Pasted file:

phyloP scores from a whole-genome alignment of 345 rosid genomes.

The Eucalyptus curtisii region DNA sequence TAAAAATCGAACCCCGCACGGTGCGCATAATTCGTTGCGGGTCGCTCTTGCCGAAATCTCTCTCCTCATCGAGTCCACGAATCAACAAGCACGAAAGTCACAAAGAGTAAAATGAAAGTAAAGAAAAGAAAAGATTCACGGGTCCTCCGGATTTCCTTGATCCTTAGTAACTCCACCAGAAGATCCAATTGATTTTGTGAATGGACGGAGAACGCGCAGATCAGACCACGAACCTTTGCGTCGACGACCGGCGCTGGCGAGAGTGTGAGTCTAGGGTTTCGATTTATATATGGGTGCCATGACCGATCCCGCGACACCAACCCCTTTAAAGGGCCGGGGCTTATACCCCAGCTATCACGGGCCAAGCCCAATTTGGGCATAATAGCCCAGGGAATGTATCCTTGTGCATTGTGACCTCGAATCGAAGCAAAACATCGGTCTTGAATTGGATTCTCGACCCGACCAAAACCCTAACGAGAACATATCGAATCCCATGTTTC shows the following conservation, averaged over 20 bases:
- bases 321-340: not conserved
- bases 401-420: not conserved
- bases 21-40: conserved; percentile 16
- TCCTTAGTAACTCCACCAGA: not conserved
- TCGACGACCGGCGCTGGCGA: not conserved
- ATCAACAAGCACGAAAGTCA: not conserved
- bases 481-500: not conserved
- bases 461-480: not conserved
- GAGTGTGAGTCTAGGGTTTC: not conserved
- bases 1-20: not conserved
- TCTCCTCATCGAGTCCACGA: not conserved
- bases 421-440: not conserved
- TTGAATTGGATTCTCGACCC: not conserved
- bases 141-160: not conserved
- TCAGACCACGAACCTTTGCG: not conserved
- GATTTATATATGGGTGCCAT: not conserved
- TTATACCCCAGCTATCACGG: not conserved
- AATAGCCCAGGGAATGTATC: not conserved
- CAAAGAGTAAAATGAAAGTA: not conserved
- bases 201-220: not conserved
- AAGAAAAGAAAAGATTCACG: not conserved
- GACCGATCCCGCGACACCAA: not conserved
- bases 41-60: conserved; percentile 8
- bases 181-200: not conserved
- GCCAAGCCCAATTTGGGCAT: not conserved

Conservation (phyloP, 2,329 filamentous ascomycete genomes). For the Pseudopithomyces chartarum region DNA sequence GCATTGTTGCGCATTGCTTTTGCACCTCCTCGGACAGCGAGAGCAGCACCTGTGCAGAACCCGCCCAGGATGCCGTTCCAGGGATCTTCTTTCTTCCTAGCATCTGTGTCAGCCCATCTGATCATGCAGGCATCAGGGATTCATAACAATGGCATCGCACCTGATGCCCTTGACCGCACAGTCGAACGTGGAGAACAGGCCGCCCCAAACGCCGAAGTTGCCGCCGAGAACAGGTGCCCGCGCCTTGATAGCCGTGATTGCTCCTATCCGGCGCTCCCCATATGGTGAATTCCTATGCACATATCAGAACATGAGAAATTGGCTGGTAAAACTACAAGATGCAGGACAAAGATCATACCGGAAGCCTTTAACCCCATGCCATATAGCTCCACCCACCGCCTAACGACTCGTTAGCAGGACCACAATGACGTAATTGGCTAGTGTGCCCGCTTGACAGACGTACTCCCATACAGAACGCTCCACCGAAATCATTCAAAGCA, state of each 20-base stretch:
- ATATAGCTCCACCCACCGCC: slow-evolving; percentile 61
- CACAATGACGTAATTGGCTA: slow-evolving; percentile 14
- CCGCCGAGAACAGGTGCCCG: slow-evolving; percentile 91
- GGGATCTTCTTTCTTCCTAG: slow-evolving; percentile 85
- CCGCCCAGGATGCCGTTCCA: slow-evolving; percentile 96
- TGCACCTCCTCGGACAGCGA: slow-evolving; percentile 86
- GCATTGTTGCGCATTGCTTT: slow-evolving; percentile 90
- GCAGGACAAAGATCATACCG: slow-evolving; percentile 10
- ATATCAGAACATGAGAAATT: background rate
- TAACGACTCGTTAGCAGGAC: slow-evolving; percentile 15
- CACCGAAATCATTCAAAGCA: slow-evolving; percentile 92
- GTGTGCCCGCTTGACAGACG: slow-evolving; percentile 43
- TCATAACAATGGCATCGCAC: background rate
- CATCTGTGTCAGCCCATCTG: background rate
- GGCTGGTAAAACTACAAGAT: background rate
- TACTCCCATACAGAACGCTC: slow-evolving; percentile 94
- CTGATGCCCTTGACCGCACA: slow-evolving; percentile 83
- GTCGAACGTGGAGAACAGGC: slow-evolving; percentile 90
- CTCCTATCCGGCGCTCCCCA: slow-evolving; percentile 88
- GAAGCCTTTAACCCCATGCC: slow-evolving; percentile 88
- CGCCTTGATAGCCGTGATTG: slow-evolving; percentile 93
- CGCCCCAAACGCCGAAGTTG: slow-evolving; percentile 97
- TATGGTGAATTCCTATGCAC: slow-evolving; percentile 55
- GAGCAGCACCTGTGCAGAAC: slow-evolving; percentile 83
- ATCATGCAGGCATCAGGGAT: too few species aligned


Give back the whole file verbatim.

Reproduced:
phyloP scores from a whole-genome alignment of 345 rosid genomes.

The Eucalyptus curtisii region DNA sequence TAAAAATCGAACCCCGCACGGTGCGCATAATTCGTTGCGGGTCGCTCTTGCCGAAATCTCTCTCCTCATCGAGTCCACGAATCAACAAGCACGAAAGTCACAAAGAGTAAAATGAAAGTAAAGAAAAGAAAAGATTCACGGGTCCTCCGGATTTCCTTGATCCTTAGTAACTCCACCAGAAGATCCAATTGATTTTGTGAATGGACGGAGAACGCGCAGATCAGACCACGAACCTTTGCGTCGACGACCGGCGCTGGCGAGAGTGTGAGTCTAGGGTTTCGATTTATATATGGGTGCCATGACCGATCCCGCGACACCAACCCCTTTAAAGGGCCGGGGCTTATACCCCAGCTATCACGGGCCAAGCCCAATTTGGGCATAATAGCCCAGGGAATGTATCCTTGTGCATTGTGACCTCGAATCGAAGCAAAACATCGGTCTTGAATTGGATTCTCGACCCGACCAAAACCCTAACGAGAACATATCGAATCCCATGTTTC shows the following conservation, averaged over 20 bases:
- bases 321-340: not conserved
- bases 401-420: not conserved
- bases 21-40: conserved; percentile 16
- TCCTTAGTAACTCCACCAGA: not conserved
- TCGACGACCGGCGCTGGCGA: not conserved
- ATCAACAAGCACGAAAGTCA: not conserved
- bases 481-500: not conserved
- bases 461-480: not conserved
- GAGTGTGAGTCTAGGGTTTC: not conserved
- bases 1-20: not conserved
- TCTCCTCATCGAGTCCACGA: not conserved
- bases 421-440: not conserved
- TTGAATTGGATTCTCGACCC: not conserved
- bases 141-160: not conserved
- TCAGACCACGAACCTTTGCG: not conserved
- GATTTATATATGGGTGCCAT: not conserved
- TTATACCCCAGCTATCACGG: not conserved
- AATAGCCCAGGGAATGTATC: not conserved
- CAAAGAGTAAAATGAAAGTA: not conserved
- bases 201-220: not conserved
- AAGAAAAGAAAAGATTCACG: not conserved
- GACCGATCCCGCGACACCAA: not conserved
- bases 41-60: conserved; percentile 8
- bases 181-200: not conserved
- GCCAAGCCCAATTTGGGCAT: not conserved

Conservation (phyloP, 2,329 filamentous ascomycete genomes). For the Pseudopithomyces chartarum region DNA sequence GCATTGTTGCGCATTGCTTTTGCACCTCCTCGGACAGCGAGAGCAGCACCTGTGCAGAACCCGCCCAGGATGCCGTTCCAGGGATCTTCTTTCTTCCTAGCATCTGTGTCAGCCCATCTGATCATGCAGGCATCAGGGATTCATAACAATGGCATCGCACCTGATGCCCTTGACCGCACAGTCGAACGTGGAGAACAGGCCGCCCCAAACGCCGAAGTTGCCGCCGAGAACAGGTGCCCGCGCCTTGATAGCCGTGATTGCTCCTATCCGGCGCTCCCCATATGGTGAATTCCTATGCACATATCAGAACATGAGAAATTGGCTGGTAAAACTACAAGATGCAGGACAAAGATCATACCGGAAGCCTTTAACCCCATGCCATATAGCTCCACCCACCGCCTAACGACTCGTTAGCAGGACCACAATGACGTAATTGGCTAGTGTGCCCGCTTGACAGACGTACTCCCATACAGAACGCTCCACCGAAATCATTCAAAGCA, state of each 20-base stretch:
- ATATAGCTCCACCCACCGCC: slow-evolving; percentile 61
- CACAATGACGTAATTGGCTA: slow-evolving; percentile 14
- CCGCCGAGAACAGGTGCCCG: slow-evolving; percentile 91
- GGGATCTTCTTTCTTCCTAG: slow-evolving; percentile 85
- CCGCCCAGGATGCCGTTCCA: slow-evolving; percentile 96
- TGCACCTCCTCGGACAGCGA: slow-evolving; percentile 86
- GCATTGTTGCGCATTGCTTT: slow-evolving; percentile 90
- GCAGGACAAAGATCATACCG: slow-evolving; percentile 10
- ATATCAGAACATGAGAAATT: background rate
- TAACGACTCGTTAGCAGGAC: slow-evolving; percentile 15
- CACCGAAATCATTCAAAGCA: slow-evolving; percentile 92
- GTGTGCCCGCTTGACAGACG: slow-evolving; percentile 43
- TCATAACAATGGCATCGCAC: background rate
- CATCTGTGTCAGCCCATCTG: background rate
- GGCTGGTAAAACTACAAGAT: background rate
- TACTCCCATACAGAACGCTC: slow-evolving; percentile 94
- CTGATGCCCTTGACCGCACA: slow-evolving; percentile 83
- GTCGAACGTGGAGAACAGGC: slow-evolving; percentile 90
- CTCCTATCCGGCGCTCCCCA: slow-evolving; percentile 88
- GAAGCCTTTAACCCCATGCC: slow-evolving; percentile 88
- CGCCTTGATAGCCGTGATTG: slow-evolving; percentile 93
- CGCCCCAAACGCCGAAGTTG: slow-evolving; percentile 97
- TATGGTGAATTCCTATGCAC: slow-evolving; percentile 55
- GAGCAGCACCTGTGCAGAAC: slow-evolving; percentile 83
- ATCATGCAGGCATCAGGGAT: too few species aligned